- The success of the Phase 1 rollout will rely, in part, on the ability to distribute the correct volume of vaccine to local authorities, according to this demand.
difference in demand between some locations
Immunisation simulation - Vaccinations demanded by site, 2021 strategy
Based on the reported procurement of the Pfizer and Oxford vaccines, and the capacity of each vaccination site to administer them, we can simulate the projected use of each drug in the first half of the year.
The Pfizer spike in March, is when the second dose is now expected to be administered to the first wave recipients, based on the 2021 vaccination strategy.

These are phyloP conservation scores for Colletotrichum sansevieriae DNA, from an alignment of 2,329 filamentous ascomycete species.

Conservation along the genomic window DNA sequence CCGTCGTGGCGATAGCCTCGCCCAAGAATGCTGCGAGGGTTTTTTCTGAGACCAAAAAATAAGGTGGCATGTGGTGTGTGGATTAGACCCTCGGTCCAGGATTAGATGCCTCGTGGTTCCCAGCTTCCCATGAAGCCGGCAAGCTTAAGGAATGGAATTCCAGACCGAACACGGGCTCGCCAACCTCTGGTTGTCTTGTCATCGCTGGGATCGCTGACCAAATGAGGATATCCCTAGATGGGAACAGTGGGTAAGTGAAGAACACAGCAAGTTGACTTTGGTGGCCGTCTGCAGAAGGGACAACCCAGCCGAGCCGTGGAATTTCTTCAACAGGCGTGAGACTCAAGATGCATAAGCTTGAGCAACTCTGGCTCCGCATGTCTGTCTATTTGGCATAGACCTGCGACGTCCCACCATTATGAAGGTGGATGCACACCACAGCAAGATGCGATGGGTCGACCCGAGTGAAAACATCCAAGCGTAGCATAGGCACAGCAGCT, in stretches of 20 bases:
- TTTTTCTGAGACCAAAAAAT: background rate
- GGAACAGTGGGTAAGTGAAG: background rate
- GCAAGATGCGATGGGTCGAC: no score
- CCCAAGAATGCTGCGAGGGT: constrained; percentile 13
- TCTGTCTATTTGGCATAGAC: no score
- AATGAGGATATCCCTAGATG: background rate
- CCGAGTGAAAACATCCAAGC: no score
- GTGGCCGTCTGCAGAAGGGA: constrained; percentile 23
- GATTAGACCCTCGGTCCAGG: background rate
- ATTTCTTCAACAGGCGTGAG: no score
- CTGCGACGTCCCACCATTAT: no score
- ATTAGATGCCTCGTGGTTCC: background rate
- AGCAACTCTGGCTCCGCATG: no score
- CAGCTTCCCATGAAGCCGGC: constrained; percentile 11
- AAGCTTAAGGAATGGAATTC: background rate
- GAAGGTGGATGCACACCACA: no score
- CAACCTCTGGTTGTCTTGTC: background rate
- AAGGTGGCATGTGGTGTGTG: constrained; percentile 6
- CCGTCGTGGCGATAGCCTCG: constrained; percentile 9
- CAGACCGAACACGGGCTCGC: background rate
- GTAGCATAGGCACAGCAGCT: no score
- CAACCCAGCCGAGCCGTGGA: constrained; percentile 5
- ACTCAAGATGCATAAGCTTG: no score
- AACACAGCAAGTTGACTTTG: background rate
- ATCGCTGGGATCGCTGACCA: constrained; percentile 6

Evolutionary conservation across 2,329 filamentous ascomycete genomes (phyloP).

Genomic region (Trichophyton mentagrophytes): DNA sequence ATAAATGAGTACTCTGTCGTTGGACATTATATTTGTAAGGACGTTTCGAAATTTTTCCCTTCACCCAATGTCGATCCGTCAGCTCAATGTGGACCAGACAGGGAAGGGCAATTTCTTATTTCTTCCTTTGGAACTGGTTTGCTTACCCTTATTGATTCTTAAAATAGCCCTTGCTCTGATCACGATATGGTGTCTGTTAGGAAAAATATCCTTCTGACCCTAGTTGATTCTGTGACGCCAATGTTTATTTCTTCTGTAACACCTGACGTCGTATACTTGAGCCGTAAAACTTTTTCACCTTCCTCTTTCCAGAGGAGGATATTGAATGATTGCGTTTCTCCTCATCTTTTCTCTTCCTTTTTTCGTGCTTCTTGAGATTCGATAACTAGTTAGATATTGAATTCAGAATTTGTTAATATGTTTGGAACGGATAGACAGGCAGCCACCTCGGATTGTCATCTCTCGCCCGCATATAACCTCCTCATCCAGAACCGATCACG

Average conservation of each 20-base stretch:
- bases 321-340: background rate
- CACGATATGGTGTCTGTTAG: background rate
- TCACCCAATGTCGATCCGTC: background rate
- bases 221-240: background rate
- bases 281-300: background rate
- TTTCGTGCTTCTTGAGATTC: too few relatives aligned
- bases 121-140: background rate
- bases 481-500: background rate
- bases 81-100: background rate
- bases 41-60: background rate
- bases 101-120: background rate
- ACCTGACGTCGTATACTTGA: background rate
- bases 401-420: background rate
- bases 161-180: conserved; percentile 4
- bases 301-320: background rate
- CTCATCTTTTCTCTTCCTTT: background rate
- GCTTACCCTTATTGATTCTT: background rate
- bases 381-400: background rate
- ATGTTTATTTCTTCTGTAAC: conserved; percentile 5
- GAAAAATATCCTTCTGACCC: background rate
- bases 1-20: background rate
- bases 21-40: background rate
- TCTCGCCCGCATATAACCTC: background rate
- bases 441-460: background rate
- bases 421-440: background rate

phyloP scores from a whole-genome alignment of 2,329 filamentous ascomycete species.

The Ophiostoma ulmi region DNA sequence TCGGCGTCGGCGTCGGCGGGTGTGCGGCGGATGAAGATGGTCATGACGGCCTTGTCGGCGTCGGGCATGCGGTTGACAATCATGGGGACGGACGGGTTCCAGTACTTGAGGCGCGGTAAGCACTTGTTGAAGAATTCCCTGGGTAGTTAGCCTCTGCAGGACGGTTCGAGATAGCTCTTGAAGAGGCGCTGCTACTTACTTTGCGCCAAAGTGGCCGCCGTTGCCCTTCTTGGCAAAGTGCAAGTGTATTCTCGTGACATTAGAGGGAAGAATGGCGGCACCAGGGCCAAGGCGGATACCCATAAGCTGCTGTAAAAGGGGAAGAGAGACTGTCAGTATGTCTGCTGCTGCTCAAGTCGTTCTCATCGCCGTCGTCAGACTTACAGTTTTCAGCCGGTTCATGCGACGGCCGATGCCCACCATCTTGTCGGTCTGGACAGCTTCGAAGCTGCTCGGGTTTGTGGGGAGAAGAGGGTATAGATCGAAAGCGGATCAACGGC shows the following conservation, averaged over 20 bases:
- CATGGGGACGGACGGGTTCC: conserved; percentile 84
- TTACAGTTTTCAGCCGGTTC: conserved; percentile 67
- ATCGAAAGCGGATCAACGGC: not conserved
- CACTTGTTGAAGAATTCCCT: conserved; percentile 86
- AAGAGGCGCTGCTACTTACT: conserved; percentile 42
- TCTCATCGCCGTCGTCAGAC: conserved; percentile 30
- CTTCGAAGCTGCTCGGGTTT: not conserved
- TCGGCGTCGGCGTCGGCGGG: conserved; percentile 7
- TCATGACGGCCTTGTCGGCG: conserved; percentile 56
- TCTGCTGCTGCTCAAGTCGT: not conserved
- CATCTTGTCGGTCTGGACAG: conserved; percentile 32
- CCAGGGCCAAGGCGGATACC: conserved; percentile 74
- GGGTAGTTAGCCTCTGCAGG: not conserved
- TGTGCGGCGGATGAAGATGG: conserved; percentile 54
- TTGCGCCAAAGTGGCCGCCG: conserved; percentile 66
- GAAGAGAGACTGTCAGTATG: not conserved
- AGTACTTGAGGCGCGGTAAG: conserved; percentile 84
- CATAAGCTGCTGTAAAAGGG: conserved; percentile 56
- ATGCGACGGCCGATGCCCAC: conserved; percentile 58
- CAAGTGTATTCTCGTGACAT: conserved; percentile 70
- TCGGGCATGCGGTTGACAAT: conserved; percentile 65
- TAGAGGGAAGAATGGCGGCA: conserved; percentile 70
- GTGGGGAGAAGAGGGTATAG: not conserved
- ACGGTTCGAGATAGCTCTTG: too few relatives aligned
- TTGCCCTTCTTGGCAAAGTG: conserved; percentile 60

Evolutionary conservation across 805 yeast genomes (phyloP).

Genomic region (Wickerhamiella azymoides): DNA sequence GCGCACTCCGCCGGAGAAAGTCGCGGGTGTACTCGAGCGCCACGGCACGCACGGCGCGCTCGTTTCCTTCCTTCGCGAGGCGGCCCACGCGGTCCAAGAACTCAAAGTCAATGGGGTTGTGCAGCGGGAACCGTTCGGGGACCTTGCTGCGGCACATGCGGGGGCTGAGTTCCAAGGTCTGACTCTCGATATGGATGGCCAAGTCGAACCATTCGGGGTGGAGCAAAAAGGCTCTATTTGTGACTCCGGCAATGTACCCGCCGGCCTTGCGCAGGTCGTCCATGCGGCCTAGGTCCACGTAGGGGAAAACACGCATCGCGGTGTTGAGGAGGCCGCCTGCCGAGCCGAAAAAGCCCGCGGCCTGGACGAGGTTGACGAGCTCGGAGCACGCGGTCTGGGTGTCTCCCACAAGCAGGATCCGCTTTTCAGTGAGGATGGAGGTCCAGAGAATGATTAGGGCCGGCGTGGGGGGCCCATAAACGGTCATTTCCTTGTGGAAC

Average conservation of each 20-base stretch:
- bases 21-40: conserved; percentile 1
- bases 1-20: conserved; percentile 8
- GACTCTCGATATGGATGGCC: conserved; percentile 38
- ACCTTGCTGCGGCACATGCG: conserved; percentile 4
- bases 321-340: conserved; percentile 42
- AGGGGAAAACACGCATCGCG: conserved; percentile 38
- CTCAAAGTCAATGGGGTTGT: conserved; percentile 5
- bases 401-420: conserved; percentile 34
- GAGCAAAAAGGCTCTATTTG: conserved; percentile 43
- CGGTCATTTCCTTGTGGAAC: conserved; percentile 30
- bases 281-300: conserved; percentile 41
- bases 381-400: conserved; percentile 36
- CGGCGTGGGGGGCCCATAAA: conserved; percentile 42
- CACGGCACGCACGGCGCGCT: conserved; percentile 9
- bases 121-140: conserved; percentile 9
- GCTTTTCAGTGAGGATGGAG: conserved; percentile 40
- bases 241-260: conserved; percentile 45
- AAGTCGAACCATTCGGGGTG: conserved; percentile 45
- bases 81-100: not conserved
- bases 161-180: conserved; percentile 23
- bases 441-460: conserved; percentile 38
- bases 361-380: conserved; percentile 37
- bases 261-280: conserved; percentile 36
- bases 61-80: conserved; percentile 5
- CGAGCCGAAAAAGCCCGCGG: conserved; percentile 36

Immunisation simulation - Phase 1 drug administation, 2021 strategy
Using population data from the ONS, the 7bridges artificial intelligence simulates that the Isles of Scilly will be the first local authority to reach a 70% herd immunity milestone, the week commencing March 15th 2021.
This is significantly earlier than other areas with a greater number of people to vaccinate, such as South Staffordshire which the simulation predicts could reach a 70% immunisation rate the week of May 10th 2021.
Immunisation simulation - Local Authority immunisation timeline, 2021 strategy
Even within regions, such as Greater London, there is a significant difference in the immunisation timelines for people living in certain Local Authorities.
Immunisation simulation - sample of Greater London Local Authorities immunisation timeline, 2021 strategy
Immunisation simulation - Greater Manchester Local Authorities immunisation timeline, 2021 strategy